Facebook’s Network Backbone Breaks, Causing Six Hour Outage


By Staff Writer

A six-hour outage left more than 3.5 billion Facebook, Messenger, Oculus, Instagram and Whatsapp users offline early on Tuesday (Australia time). Despite early fears of a cyberattack, parent company Facebook soon confirmed the cause was closer to home.

The outage, which occurred during the Monday business day in the United States and early evening in the UK and Europe, was Facebook’s most serious disruption since March 2019, when a 14-hour outage cut off users from Facebook’s various social media platforms.

Web monitoring company DownDetector said this week’s outage was the biggest it had seen.

On Tuesday, Facebook quickly denied systems had been compromised, instead saying a “routine maintenance error” as the cause of the outage.

The outage was specific to users of Facebook’s many social media apps, including Instagram, WhatsApp, Messenger and Oculus apps, which began displaying error messages.

There was a cascade effect because many people use Facebook to sign into other apps and services. Consequently, many users could not log into retail websites or sign into their smart TVs, air conditioning systems, and other internet-connected devices.

“This outage was triggered by the system that manages our global backbone network capacity,” said vice-president of engineering at Facebook, Santosh Janardhan.

Facebook’s data centres span the globe and are connected by fibre-optic cables. Janardhan notes the date centres come in all shapes and sizes, from big buildings that handle the grunt work of big computational loads to smaller centres that connect critical Facebook infrastructure to the broader internet and users.

When a Facebook user opens the platform to upload data, be it a message or multimedia, their device generally accesses the closest data centre. That data centre then communicates over what Facebook calls its “backbone network” to a larger data centre where the user’s request is processed.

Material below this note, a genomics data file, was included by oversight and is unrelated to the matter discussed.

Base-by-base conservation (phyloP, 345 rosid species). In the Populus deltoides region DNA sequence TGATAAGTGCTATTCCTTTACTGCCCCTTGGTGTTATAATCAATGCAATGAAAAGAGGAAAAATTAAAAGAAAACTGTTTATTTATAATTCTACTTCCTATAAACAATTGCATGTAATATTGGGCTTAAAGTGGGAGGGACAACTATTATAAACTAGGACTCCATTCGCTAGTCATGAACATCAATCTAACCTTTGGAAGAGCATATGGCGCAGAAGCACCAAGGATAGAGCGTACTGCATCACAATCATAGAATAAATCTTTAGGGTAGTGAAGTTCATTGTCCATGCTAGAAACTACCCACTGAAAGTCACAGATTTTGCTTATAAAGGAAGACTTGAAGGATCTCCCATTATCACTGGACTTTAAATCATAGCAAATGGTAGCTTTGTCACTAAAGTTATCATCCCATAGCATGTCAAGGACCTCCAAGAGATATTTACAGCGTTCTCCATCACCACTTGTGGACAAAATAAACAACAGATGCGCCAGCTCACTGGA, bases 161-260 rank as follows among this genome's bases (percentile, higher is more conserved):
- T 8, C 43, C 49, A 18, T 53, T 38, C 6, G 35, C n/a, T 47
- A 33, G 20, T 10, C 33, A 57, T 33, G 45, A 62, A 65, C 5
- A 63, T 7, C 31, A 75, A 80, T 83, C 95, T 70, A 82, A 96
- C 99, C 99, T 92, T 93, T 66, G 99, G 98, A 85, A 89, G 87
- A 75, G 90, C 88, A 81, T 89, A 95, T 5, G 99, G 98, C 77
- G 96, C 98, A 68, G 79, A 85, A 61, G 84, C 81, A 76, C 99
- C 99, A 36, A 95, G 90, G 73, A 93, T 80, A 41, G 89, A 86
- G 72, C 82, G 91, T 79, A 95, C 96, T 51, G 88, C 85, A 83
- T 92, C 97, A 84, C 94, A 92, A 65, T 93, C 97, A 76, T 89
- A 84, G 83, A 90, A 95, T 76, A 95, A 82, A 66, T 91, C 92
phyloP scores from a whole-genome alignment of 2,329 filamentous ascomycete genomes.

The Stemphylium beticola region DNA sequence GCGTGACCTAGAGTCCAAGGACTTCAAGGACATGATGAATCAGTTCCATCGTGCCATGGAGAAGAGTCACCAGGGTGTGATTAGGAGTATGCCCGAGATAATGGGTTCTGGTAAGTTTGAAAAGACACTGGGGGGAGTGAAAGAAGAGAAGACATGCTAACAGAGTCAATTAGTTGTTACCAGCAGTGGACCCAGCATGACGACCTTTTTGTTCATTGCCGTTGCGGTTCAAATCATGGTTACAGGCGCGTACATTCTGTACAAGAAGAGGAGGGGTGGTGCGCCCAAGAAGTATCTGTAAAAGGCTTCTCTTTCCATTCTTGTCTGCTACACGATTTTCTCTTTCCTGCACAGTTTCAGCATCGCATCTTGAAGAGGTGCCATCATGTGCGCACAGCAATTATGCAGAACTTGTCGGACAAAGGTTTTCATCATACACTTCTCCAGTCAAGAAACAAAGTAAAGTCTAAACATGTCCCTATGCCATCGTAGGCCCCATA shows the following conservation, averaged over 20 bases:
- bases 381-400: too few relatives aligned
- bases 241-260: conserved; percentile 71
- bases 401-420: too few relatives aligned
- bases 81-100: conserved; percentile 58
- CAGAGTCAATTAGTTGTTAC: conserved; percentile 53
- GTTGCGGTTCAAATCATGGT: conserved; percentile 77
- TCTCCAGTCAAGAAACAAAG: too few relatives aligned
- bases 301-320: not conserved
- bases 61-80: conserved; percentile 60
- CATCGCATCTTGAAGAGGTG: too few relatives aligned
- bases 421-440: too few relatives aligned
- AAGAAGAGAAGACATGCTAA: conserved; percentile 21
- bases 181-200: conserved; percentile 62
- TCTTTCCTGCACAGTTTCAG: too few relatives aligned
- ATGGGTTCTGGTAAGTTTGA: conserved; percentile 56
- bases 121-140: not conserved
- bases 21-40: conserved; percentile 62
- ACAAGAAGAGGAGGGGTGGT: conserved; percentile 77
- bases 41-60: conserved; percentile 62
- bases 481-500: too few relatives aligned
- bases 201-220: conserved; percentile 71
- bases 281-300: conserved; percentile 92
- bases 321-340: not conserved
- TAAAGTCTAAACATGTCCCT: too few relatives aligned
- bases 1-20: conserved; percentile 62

On Tuesday, Facebook inadvertently broke its backbone network.

While routine maintenance work was underway at a data centre, technicians issued a command intending to assess the availability of global backbone capacity. This unintentionally took down all the connections in Facebook’s backbone network, disconnecting data centres worldwide. Sources outside Facebook identify the outage as stemming from a data centre in Santa Clara, California.

With the backbone network down, DNS servers went offline, complicating the problem. Internal systems at Facebook also went offline, adding further complexity.

“Our systems are designed to audit commands like these to prevent mistakes like this, but a bug in that audit tool prevented it from properly stopping the command,” said Janardhan

“Today’s outage brought our reliance on Facebook, and its properties like WhatsApp and Instagram, into sharp relief,” Professor of Communications at Cornell University, Brooke Duffy, told The New York Times.

“The abruptness of today’s outage highlights the staggering level of precarity that structures our increasingly digitally-mediated work economy.”

Six hours after the outage began, Facebook had its systems up and running again. CEO Mark Zuckerberg subsequently apologised to billions of his app’s users. Santosh Janardhan was sanguine, calling the outage “an opportunity to learn and get better.”